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Some say volatility, rather than debt, is the best way to think about risk as an investor, but Warren Buffett famously said that 'Volatility is far from synonymous with risk. So it might be obvious that you need to consider debt, when you think about how risky any given stock is, because too much debt can sink a company. As with many other companies Goldplat PLC (LON:GDP) makes use of debt. But is this debt a concern to shareholders?
When Is Debt Dangerous?
Debt is a tool to help businesses grow, but if a business is incapable of paying off its lenders, then it exists at their mercy. Part and parcel of capitalism is the process of 'creative destruction' where failed businesses are mercilessly liquidated by their bankers. However, a more usual (but still expensive) situation is where a company must dilute shareholders at a cheap share price simply to get debt under control. Of course, the upside of debt is that it often represents cheap capital, especially when it replaces dilution in a company with the ability to reinvest at high rates of return. When we think about a company's use of debt, we first look at cash and debt together.
What Is Goldplat's Net Debt?
You can click the graphic below for the historical numbers, but it shows that Goldplat had UK£839.0k of debt in December 2018, down from UK£1.37m, one year before. However, its balance sheet shows it holds UK£1.00m in cash, so it actually has UK£161.0k net cash.
How Strong Is Goldplat's Balance Sheet?
The latest balance sheet data shows that Goldplat had liabilities of UK£12.2m due within a year, and liabilities of UK£1.08m falling due after that. Offsetting these obligations, it had cash of UK£1.00m as well as receivables valued at UK£7.05m due within 12 months. So its liabilities outweigh the sum of its cash and (near-term) receivables by UK£5.21m.
This is a mountain of leverage relative to its market capitalization of UK£6.36m. Should its lenders demand that it shore up the balance sheet, shareholders would likely face severe dilution. While it does have liabilities worth noting, Goldplat also has more cash than debt, so we're pretty confident it can manage its debt safely.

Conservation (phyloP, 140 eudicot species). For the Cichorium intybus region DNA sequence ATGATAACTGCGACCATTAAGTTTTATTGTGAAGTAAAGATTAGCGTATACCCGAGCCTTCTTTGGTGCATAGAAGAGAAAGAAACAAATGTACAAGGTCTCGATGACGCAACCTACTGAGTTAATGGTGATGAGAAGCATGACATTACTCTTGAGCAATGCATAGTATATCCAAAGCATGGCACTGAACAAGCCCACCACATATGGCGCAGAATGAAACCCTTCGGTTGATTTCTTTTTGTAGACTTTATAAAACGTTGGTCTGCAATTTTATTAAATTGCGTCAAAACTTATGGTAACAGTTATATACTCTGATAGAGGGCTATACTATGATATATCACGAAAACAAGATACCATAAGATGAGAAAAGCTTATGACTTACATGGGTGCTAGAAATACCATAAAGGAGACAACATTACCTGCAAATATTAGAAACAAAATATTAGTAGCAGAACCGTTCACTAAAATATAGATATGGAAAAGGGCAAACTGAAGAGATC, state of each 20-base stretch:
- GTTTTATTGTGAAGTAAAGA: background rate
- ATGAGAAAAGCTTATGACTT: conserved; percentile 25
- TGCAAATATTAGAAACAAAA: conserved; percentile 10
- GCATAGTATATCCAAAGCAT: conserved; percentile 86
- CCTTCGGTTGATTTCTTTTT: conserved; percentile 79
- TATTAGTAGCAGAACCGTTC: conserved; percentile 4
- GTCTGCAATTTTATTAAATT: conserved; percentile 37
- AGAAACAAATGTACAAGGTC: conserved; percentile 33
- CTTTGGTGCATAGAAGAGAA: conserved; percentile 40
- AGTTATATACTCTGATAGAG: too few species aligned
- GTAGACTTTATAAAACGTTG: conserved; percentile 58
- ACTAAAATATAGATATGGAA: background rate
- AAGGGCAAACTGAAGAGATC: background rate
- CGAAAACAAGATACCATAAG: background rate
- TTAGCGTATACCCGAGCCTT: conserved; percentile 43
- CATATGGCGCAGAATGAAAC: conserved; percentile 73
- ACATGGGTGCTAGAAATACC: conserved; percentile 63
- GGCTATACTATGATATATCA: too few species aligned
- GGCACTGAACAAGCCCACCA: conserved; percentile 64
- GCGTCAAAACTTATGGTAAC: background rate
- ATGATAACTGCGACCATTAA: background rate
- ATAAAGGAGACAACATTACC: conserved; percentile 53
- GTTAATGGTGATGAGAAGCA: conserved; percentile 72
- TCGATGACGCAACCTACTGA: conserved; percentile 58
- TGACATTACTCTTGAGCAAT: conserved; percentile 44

Shareholders should be aware that Goldplat's EBIT was down 92% last year. If that earnings trend continues then paying off its debt will be about as easy as herding cats on to a roller coaster. There's no doubt that we learn most about debt from the balance sheet. But ultimately the future profitability of the business will decide if Goldplat can strengthen its balance sheet over time. So if you're focused on the future you can check out this free report showing analyst profit forecasts.
But our final consideration is also important, because a company cannot pay debt with paper profits; it needs cold hard cash. Goldplat may have net cash on the balance sheet, but it is still interesting to look at how well the business converts its earnings before interest and tax (EBIT) to free cash flow, because that will influence both its need for, and its capacity to manage debt. In the last three years, Goldplat created free cash flow amounting to 6.2% of its EBIT, an uninspiring performance. For us, cash conversion that low sparks a little paranoia about is ability to extinguish debt.
Although Goldplat's balance sheet isn't particularly strong, due to the total liabilities, it is clearly positive to see that it has net cash of UK£161.0k. Despite the cash, we do find Goldplat's EBIT growth rate concerning, so we're not particularly comfortable with the stock. While Goldplat didn't make a statutory profit in the last year, its positive EBIT suggests that profitability might not be far away.Click here to see if its earnings are heading in the right direction, over the medium term.
If, after all that, you're more interested in a fast growing company with a rock-solid balance sheet, then check out our list of net cash growth stocks without delay.
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If you spot an error that warrants correction, please contact the editor at firstname.lastname@example.org. This article by Simply Wall St is general in nature. It does not constitute a recommendation to buy or sell any stock, and does not take account of your objectives, or your financial situation. Simply Wall St has no position in the stocks mentioned. Thank you for reading.